When Dr. Harlem is killed by a giant centipede made by Zoltar, his daughter, Debbie, wants to seek revenge. So Mark brings Debbie along on the mission to destroy the centipede.
Edits: Debbie put in bed scene edited out, Debbie does NOT press the button in the end.
Gatchaman: Episode 3
Content: A-
Music: B
Japanese Script: B+
Action Sequences: B+
Same plot as episode three with a few name changes. The Japanese version has more zing to it and the screaming from all the people at the airport when the mummy attacks is almost dead on.
Read more ›
Comment Was this review helpful to you? Yes No Sending feedback...
Thank you for your feedback. If this review is inappropriate, please let us know.
Sorry, we failed to record your vote. Please try again
3 of 3 people found the following review helpful By A Customer on October 29, 2001
Format: DVD
It has been about 20 years since I ran around with a Yo-Yo, pretending I was Princess. And I have seen many different Anime since then, and I'd say my tastes have matured. Expecting the worst, I watched this DVD, and I tell you, it is amazing what I had forgotten. 7-Zark-7 was from a different anime, Casey Kasem was the voice of Mark, the hero. Some of the characters were annoying, but it was great!! Death, smoking, violence, all that are missing from today's children's entertainment, since were worried about scarring them. I loved every minute of it, and felt some of the old thrill I had when I was a child. And to top it off, the DVD had the original Ninja Science Team, Gatchaman episodes. And another Gatchaman Series, I hadn't known about.
The only thing I didn't like, was these episodes focused too much on Mark, and that Volume 2 was released before volume 1. But, other than that, it is a great buy.
Comment Was this review helpful to you? Yes No Sending feedback...
Thank you for your feedback. If this review is inappropriate, please let us know.
Sorry, we failed to record your vote. Please try again
4 of 5 people found the following review helpful By Archibald Stephen Ignatius Nicholson on March 4, 2002
Format: DVD
OK, I'll admit it -- when I picked up volume 2 of Battle of the Planets, I was hoping that the annoying brat in "The Space Mummy" suffered a less kind fate in "The Giant Mummy That Calls Storms".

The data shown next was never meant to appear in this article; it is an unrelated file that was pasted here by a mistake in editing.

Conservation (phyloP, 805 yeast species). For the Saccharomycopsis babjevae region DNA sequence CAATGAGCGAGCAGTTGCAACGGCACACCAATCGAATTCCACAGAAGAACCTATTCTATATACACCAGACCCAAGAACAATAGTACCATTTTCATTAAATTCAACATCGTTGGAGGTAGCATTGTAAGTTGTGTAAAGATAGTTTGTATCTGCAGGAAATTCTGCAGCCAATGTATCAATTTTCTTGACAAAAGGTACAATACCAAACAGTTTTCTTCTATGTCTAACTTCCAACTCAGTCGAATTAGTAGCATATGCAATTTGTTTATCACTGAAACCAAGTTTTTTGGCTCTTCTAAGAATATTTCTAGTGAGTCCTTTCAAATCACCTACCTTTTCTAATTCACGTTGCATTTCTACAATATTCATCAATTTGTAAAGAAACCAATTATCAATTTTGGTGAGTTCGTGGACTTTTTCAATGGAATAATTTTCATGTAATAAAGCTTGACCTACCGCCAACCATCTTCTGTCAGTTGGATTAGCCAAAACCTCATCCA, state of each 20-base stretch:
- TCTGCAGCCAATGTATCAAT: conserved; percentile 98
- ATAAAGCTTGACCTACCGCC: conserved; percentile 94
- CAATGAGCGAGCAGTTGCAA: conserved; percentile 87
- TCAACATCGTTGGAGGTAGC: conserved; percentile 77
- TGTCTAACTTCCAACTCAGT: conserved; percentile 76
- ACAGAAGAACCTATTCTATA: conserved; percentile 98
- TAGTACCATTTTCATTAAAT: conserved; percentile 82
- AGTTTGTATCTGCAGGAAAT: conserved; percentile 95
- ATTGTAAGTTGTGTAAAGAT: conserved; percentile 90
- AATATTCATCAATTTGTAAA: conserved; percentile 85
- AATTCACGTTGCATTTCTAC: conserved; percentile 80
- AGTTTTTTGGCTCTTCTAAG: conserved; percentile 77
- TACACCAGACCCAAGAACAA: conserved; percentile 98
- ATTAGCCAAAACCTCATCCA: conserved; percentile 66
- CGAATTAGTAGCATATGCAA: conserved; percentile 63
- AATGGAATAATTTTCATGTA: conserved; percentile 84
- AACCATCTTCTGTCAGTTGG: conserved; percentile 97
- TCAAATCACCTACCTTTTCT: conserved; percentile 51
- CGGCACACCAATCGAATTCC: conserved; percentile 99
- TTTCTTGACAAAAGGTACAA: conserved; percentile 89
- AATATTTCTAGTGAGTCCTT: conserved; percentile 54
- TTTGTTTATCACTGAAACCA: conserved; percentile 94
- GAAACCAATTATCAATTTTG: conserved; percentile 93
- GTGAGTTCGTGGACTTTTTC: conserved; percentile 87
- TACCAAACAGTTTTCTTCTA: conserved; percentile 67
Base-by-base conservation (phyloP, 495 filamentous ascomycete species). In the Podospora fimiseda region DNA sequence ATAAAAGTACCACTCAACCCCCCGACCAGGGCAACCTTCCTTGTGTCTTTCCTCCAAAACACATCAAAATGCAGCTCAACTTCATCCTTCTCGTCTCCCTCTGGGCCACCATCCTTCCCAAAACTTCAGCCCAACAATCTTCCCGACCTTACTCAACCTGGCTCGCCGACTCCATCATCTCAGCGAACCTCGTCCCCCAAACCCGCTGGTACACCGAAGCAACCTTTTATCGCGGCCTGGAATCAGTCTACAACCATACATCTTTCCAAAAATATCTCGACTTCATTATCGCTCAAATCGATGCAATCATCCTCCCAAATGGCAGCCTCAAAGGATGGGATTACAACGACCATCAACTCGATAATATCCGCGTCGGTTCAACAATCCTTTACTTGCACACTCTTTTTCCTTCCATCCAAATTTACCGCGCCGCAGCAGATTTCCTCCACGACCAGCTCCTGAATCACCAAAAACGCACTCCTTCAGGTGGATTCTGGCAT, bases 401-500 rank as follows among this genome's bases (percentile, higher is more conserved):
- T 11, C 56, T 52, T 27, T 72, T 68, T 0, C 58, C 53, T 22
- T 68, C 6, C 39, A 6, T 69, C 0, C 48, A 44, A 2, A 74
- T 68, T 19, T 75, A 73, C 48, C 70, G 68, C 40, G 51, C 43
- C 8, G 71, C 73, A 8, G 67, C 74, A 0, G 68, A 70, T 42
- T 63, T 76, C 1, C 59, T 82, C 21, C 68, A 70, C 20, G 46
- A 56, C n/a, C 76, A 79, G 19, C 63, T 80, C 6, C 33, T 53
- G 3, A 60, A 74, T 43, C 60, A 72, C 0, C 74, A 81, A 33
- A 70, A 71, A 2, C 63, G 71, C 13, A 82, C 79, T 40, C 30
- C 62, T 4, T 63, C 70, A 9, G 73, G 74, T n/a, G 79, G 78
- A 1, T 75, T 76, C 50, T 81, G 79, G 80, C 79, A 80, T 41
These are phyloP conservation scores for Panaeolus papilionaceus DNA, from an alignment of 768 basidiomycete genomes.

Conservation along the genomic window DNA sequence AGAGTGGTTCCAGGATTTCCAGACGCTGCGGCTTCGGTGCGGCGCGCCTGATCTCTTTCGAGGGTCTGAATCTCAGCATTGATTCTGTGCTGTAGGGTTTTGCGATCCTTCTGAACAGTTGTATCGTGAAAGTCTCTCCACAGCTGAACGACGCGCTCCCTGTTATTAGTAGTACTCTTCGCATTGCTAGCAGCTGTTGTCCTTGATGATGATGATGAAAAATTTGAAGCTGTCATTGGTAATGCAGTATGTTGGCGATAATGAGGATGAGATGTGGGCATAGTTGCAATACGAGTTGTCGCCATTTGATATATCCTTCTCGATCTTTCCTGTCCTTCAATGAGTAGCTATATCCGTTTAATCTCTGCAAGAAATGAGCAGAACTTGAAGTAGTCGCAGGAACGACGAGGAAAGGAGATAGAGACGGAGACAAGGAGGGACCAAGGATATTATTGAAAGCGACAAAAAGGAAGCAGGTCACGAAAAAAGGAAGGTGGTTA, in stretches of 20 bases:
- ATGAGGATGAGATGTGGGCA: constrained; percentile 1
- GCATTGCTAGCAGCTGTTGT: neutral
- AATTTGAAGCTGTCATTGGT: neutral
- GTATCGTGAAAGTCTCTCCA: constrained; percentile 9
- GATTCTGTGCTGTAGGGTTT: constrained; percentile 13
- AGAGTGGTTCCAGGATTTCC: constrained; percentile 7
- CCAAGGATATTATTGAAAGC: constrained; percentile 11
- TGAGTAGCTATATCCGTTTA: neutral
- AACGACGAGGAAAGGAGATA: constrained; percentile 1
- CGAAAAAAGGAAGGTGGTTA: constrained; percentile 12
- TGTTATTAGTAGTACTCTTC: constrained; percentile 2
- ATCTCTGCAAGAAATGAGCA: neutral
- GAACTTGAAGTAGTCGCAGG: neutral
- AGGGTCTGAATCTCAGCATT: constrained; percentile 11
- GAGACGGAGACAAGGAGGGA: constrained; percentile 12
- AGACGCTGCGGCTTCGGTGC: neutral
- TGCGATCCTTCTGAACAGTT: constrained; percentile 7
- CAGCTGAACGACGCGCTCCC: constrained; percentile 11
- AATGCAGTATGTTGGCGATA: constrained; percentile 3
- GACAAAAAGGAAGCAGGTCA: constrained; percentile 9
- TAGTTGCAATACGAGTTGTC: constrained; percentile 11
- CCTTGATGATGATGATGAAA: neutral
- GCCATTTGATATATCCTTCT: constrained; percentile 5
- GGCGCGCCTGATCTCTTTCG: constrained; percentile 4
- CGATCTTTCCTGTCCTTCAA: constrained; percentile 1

Seriously though, it wasn't an old-fashioned Godzilla-style stomping that I was looking for; I was looking forward to watching the sanitized U.S. versions of the show and then comparing those episodes to their corresponding stories in the original Japanese. (For the uninitiated, Battle of the Planets was a very loosely translated version of Science Ninja Team Gatchaman. The latter was an edgy, groundbreaking anime that didn't feature any cutesy robots.)
Now that Rhinomation has gotten me watching Gatchaman again, I can't stop. I hope they won't confine themselves to releasing the 85-episode run of Battle of the Planets episodes; after all, they don't cover the entire run of Science Ninja Team Gatchaman, which ran 105 episodes.
Can you imagine if a publisher decided to print only 85 pages of a 105-page book? And in the missing 20 pages were some of the best parts of the story as well as the ending? I'm very much hoping that Rhinomation doesn't force us to ask those questions.
Come on fans, don't settle for anything less than the whole series! There are 105 episodes to be seen so tell Rhino (or its parent company, Time Life Warner) that you want to see them all!
Comment Was this review helpful to you? Yes No Sending feedback...
Thank you for your feedback. If this review is inappropriate, please let us know.
Sorry, we failed to record your vote. Please try again
4 of 5 people found the following review helpful By Archibald Stephen Ignatius Nicholson on March 4, 2002
Format: DVD
OK, I'll admit it -- when I picked up volume 2 of Battle of the Planets, I was hoping that the annoying brat in "The Space Mummy" suffered a less kind fate in "The Giant Mummy That Calls Storms".
Seriously though, it wasn't an old-fashioned Godzilla-style stomping that I was looking for; I was looking forward to watching the sanitized U.S. versions of the show and then comparing those episodes to their corresponding stories in the original Japanese. (For the uninitiated, Battle of the Planets was a very loosely translated version of Science Ninja Team Gatchaman. The latter was an edgy, groundbreaking anime that didn't feature any cutesy robots.)
Now that Rhinomation has gotten me watching Gatchaman again, I can't stop. I hope they won't confine themselves to releasing the 85-episode run of Battle of the Planets episodes; after all, they don't cover the entire run of Science Ninja Team Gatchaman, which ran 105 episodes.
Can you imagine if a publisher decided to print only 85 pages of a 105-page book? And in the missing 20 pages were some of the best parts of the story as well as the ending? I'm very much hoping that Rhinomation doesn't force us to ask those questions.
Come on fans, don't settle for anything less than the whole series! There are 105 episodes to be seen so tell Rhino (or its parent company, Time Life Warner) that you want to see them all!
Comment Was this review helpful to you? Yes No Sending feedback...
Thank you for your feedback. If this review is inappropriate, please let us know.
Sorry, we failed to record your vote. Please try again

Most Recent Customer Reviews


Forums

There are no discussions about this product yet.
Be the first to discuss this product with the community.
Start a new discussion
Topic:
First post:
Prompts for sign-in